Journal

Maya Beiser: Rara Avis Redux Nov 18, 2006

by Tania Kupczak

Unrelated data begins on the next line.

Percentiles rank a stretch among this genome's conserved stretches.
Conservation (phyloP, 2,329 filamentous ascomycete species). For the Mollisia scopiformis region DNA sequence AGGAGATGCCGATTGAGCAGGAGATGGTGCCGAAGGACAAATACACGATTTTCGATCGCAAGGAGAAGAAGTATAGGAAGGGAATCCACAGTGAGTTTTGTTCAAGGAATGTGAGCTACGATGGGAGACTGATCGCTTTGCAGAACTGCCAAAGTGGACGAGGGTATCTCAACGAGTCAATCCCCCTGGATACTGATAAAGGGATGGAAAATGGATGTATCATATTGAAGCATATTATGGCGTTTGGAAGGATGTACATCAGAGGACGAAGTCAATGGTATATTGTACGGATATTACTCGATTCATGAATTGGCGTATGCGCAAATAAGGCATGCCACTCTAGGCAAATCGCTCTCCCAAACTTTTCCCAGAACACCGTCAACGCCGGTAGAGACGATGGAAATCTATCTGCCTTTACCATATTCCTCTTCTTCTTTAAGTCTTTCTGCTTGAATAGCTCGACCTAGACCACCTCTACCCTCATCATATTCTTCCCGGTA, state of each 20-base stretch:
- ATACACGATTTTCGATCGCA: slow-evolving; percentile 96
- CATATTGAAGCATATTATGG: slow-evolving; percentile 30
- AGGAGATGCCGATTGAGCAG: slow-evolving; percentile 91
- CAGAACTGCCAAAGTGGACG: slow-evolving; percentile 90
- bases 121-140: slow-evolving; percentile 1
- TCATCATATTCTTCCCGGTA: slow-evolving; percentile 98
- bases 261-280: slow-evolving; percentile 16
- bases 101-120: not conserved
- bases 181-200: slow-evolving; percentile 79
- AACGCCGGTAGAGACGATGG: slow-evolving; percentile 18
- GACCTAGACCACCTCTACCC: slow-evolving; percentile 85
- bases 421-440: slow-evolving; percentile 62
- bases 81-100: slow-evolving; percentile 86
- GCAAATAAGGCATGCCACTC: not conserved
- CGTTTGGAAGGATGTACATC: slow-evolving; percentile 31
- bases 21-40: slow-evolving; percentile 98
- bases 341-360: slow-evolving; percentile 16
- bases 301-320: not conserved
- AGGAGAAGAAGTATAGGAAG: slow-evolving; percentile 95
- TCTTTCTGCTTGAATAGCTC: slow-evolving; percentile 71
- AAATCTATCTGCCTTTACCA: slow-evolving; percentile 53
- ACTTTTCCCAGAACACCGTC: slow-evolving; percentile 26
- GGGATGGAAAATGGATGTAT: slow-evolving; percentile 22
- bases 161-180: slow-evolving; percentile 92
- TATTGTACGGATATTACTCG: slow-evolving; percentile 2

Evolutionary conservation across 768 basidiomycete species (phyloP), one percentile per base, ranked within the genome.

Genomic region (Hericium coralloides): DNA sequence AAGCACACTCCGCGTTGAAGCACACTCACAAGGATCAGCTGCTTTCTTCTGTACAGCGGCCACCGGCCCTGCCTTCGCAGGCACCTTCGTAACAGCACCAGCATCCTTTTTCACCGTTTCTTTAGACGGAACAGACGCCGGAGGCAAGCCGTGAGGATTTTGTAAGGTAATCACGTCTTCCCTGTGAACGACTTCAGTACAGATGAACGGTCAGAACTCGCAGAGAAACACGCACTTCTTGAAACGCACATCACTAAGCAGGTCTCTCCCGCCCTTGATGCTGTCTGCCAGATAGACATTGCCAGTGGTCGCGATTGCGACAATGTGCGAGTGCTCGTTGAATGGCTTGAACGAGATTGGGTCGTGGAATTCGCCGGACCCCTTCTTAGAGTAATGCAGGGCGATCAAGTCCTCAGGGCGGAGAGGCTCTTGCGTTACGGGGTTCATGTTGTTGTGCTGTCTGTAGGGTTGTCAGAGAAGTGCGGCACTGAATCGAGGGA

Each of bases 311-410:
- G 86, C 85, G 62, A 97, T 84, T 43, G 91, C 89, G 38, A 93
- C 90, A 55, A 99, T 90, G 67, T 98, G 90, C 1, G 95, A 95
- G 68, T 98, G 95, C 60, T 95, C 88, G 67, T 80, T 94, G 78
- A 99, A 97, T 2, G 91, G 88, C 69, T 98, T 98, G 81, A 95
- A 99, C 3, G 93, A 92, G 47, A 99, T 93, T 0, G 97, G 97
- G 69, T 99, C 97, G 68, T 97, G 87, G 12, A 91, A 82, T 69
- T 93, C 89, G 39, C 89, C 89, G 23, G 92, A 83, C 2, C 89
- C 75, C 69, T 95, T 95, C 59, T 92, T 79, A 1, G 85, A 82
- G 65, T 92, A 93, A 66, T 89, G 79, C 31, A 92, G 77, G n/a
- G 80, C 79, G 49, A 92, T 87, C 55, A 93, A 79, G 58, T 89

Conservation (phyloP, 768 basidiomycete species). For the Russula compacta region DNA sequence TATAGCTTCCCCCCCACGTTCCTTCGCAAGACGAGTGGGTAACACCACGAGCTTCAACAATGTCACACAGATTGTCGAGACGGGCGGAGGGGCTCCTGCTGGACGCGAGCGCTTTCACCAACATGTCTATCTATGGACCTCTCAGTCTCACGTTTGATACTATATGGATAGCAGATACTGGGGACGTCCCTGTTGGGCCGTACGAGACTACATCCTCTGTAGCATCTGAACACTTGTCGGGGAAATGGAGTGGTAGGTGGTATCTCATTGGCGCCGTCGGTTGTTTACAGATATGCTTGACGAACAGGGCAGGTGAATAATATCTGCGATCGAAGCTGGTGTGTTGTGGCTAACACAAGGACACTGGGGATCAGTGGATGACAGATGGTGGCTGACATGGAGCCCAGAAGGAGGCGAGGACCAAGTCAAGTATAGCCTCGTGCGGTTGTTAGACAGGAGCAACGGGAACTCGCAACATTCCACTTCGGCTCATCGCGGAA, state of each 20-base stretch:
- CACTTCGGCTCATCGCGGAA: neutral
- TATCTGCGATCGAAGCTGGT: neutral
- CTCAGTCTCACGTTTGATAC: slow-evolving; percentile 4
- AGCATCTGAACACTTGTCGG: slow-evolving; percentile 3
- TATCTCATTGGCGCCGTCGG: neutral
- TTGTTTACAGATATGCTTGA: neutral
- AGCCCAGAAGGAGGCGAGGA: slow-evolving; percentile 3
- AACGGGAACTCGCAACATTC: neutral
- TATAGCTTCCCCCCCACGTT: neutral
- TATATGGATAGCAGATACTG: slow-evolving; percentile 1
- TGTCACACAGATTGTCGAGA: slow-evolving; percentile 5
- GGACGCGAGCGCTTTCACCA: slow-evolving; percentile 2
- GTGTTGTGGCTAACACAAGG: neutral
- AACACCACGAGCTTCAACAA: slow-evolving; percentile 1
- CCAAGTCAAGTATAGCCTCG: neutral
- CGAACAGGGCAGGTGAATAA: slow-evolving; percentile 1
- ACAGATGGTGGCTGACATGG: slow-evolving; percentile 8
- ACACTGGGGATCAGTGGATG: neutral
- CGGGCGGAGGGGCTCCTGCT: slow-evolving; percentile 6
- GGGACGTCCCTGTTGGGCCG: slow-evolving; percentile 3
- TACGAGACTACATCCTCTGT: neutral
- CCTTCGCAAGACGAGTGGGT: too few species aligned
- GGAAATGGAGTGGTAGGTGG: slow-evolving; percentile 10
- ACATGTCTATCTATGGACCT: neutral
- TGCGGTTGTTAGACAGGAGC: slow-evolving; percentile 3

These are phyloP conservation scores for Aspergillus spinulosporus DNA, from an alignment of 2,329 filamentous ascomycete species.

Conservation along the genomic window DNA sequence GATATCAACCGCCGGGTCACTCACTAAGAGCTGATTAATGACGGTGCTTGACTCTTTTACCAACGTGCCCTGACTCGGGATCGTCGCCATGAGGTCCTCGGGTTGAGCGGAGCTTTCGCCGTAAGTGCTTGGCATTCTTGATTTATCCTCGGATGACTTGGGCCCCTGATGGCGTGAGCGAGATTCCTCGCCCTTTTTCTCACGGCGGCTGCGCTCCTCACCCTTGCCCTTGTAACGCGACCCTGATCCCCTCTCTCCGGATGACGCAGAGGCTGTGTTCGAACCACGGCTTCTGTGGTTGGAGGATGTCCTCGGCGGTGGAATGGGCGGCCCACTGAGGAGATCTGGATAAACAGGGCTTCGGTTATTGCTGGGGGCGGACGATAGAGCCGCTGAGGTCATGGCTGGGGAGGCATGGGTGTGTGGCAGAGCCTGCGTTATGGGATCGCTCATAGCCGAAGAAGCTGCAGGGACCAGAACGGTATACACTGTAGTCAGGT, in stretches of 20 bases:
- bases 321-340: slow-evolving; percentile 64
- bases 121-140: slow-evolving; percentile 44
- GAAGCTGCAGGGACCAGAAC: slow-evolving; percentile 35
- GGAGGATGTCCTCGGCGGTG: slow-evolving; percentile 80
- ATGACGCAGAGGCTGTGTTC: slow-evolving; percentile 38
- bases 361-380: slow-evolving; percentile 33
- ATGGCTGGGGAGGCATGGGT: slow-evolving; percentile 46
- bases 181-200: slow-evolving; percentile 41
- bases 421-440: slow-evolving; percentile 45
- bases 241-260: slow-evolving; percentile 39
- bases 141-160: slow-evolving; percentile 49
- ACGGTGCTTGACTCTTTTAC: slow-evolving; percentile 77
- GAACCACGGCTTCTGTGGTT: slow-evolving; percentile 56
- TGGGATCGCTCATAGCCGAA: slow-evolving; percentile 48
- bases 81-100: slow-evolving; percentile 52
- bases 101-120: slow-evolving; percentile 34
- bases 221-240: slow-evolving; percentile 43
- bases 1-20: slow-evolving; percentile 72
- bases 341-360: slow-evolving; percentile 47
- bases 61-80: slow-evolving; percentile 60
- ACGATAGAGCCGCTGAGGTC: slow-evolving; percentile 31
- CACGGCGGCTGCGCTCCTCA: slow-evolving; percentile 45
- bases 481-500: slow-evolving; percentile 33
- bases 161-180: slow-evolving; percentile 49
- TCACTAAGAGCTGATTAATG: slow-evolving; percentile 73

by Christopher DeLaurenti Solo instrumentalists are a rare breed of bird. And of that select species, those who champion new and new-ish music are seldom spotted in Seattle, so I was pleased that OtB brought Maya Beiser back for a solo cello concert. Incorporating video, an appealing stage set of multiple monitors, and spoken word, Beiser’s concert featured a slew of new music. In two works accompanied by Bill Morrison films, Michael Gordon’s Light is Calling and Steve Reich’s Cello Counterpoint, the films almost upstaged the music. Light is Calling matches a sweet, almost sentimental, cello melody against a sepia-toned silent film that gorgeously decays through warpage and striated disintegration. Cello Counterpoint projected seven slivers of Beiser scissoring her way through Reich’s urgent, interlocking melodies. Alas, Cello Counterpoint steers clear of the surprisingly ravishing shifts in timbre that make the other, stronger  “Counterpoints ” in the series (e.g. Electric Counterpoint for electric guitar and the best of the bunch, Vermont Counterpoint for various kinds of flute) sure winners. The weakest piece of the concert was Joby Talbot’s Motion Detector. It’s fine to layer and sequence short loops in real-time but those melodic cells must coalesce into a new timbre, a surprising rhythmic figure, an astonishing melodic web, or, ideally, all of the above. Instead, the bluntly stacked series of loops—some of which suggest second-rate techno licks—came off as a lazy imitation of Steve Reich. The background sampled chorus, a needless afterthought, acted as all-too-convenient padding for an incomplete dramatic idea. I was delighted with Tan Dun’s Feige/Antiphonal Song in which Beiser duets with a projection of an astounding female Miao singer whose voice sounds like a cross between an oboe and a boy soprano. The video unpredictably stops and stutters, elegantly deferring attention back to Beiser, who glides along the strings in gorgeous accompaniment. The bravest work of the concert, I am writing to you from a far off country, comprised the second half of the program. I like the Henri Michaux text (spoken by Beiser) and plaintive melodies. Yet the weakest aspect of the work is the video, which is too scenic—confined to distant cliffs, long-shots of a lone cellist (Beiser, I assume) on the beach, and other generic images that do not evoke the remoteness of distant geography. To my ears the most effective piece, Chinary Ung’s Khse Buon (1980) was the most moving, and not just for the broken bow-hairs and dramatic puffs of rosin powder that emanated from Beiser’s lashing, ferocious bow strokes. Pining harmonics, suddenly hushed little lullabies that almost appear to be hiding out on the higher strings, and a sure singing melody place Khse Buon in the realm of other great 20th century works for cello, such as Scelsi’s legendary Trilogia.
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